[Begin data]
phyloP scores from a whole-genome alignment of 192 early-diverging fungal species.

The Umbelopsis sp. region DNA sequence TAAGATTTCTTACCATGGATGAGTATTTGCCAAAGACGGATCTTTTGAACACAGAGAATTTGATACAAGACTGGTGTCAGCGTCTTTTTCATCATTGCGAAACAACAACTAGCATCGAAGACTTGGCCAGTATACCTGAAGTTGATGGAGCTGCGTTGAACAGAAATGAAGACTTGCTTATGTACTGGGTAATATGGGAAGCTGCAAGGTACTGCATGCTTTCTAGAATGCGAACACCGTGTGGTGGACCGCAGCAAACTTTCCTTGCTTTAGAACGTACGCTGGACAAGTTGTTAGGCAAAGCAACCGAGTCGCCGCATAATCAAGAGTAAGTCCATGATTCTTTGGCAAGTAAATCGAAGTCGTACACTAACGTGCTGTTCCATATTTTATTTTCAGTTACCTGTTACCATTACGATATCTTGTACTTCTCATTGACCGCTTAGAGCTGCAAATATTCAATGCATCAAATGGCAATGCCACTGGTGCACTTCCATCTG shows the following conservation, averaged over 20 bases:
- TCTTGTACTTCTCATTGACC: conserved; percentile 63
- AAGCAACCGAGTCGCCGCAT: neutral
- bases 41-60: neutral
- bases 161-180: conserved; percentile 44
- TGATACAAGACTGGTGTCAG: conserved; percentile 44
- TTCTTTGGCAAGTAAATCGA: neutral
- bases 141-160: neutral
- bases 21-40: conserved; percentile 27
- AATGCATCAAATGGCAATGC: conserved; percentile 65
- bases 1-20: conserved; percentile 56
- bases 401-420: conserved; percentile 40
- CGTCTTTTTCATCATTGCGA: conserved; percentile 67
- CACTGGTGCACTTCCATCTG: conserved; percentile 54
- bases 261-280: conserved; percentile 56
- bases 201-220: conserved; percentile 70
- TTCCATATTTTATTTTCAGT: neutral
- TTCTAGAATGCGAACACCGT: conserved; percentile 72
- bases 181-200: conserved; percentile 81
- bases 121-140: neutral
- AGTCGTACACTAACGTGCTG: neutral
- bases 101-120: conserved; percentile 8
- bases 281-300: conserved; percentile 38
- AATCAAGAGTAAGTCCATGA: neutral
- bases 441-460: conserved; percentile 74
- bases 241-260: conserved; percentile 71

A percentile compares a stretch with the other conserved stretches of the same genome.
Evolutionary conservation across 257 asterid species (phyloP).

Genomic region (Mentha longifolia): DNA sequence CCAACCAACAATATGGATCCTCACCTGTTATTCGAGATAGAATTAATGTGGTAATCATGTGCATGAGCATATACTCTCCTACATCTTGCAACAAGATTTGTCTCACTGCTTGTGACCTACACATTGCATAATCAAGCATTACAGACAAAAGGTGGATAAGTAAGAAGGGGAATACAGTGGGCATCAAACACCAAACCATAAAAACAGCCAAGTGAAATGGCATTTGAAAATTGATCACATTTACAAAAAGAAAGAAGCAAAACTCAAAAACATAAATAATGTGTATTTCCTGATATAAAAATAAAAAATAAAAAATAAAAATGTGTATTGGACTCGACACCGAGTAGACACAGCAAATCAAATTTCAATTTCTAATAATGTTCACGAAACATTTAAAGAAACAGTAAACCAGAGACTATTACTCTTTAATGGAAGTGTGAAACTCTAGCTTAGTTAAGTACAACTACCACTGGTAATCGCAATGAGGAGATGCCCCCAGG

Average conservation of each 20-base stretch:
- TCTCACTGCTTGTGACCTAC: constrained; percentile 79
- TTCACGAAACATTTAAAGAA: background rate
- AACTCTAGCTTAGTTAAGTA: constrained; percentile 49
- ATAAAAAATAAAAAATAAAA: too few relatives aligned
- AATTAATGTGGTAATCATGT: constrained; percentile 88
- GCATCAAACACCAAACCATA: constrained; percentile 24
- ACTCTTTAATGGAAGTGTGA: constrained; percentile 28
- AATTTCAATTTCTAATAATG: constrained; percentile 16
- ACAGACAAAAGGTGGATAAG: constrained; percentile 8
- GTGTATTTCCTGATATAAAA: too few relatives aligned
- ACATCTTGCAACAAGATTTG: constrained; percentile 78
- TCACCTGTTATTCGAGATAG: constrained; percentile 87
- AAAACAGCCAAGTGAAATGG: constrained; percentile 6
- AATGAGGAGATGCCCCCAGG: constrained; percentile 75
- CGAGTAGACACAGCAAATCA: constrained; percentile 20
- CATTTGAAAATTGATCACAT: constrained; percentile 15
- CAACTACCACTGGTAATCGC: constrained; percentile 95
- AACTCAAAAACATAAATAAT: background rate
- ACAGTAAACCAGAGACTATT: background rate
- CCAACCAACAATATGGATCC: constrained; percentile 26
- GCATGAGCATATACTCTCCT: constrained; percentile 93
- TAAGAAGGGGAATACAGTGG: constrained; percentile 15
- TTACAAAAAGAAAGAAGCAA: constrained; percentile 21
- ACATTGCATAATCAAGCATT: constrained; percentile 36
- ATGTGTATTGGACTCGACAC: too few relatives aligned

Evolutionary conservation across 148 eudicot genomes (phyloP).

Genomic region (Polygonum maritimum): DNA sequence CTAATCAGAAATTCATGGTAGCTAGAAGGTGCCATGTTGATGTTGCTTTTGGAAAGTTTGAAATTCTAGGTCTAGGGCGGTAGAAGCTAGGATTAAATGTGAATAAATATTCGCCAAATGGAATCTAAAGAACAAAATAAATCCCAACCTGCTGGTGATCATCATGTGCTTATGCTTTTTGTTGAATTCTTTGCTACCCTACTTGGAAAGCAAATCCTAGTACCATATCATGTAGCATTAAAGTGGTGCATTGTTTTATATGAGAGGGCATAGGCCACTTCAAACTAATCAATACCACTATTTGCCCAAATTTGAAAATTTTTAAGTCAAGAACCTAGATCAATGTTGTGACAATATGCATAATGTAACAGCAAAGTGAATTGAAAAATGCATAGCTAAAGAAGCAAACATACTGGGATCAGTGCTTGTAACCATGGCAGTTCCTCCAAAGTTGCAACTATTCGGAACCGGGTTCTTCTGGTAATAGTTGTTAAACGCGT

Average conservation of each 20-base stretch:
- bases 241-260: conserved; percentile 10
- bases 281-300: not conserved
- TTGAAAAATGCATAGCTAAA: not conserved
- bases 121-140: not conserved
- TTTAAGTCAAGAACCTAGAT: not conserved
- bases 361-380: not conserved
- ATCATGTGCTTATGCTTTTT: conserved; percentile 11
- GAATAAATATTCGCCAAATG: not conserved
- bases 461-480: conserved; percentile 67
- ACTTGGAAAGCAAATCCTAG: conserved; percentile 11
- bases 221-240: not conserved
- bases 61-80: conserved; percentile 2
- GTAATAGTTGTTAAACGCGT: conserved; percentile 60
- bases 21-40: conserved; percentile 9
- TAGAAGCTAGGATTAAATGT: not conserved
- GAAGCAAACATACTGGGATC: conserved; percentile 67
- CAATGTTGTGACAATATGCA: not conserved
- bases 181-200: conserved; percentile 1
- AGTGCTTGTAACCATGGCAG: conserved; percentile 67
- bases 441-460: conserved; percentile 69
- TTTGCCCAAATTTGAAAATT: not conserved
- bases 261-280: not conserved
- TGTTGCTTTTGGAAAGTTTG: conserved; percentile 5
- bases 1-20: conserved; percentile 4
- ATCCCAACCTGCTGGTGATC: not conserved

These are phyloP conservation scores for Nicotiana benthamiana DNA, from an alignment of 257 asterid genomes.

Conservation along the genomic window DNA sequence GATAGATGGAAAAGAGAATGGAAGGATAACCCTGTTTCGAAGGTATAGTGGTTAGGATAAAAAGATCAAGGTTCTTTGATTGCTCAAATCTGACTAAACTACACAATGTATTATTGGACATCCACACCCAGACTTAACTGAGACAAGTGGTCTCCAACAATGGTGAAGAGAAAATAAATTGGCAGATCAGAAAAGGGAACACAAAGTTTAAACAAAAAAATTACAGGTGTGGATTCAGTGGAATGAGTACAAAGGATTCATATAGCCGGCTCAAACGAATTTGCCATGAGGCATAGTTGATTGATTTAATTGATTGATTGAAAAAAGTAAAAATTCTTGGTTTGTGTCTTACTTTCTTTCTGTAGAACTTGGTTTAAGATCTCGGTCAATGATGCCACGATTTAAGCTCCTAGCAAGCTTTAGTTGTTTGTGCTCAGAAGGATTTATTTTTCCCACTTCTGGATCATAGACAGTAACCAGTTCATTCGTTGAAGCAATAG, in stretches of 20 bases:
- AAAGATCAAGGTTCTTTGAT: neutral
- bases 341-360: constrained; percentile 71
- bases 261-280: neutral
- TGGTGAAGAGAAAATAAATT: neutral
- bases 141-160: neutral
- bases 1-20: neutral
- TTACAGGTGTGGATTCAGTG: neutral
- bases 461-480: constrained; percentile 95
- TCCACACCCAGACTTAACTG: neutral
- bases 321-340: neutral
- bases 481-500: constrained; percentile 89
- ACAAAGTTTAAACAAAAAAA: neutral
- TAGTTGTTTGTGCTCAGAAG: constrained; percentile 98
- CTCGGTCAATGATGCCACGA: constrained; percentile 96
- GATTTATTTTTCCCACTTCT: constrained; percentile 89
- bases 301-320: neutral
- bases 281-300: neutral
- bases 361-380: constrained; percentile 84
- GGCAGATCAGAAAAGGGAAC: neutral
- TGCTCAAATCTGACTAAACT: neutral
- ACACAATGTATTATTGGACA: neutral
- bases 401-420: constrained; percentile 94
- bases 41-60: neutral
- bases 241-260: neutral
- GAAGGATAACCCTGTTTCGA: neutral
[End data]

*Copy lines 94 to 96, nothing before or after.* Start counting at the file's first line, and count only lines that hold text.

- bases 461-480: constrained; percentile 95
- TCCACACCCAGACTTAACTG: neutral
- bases 321-340: neutral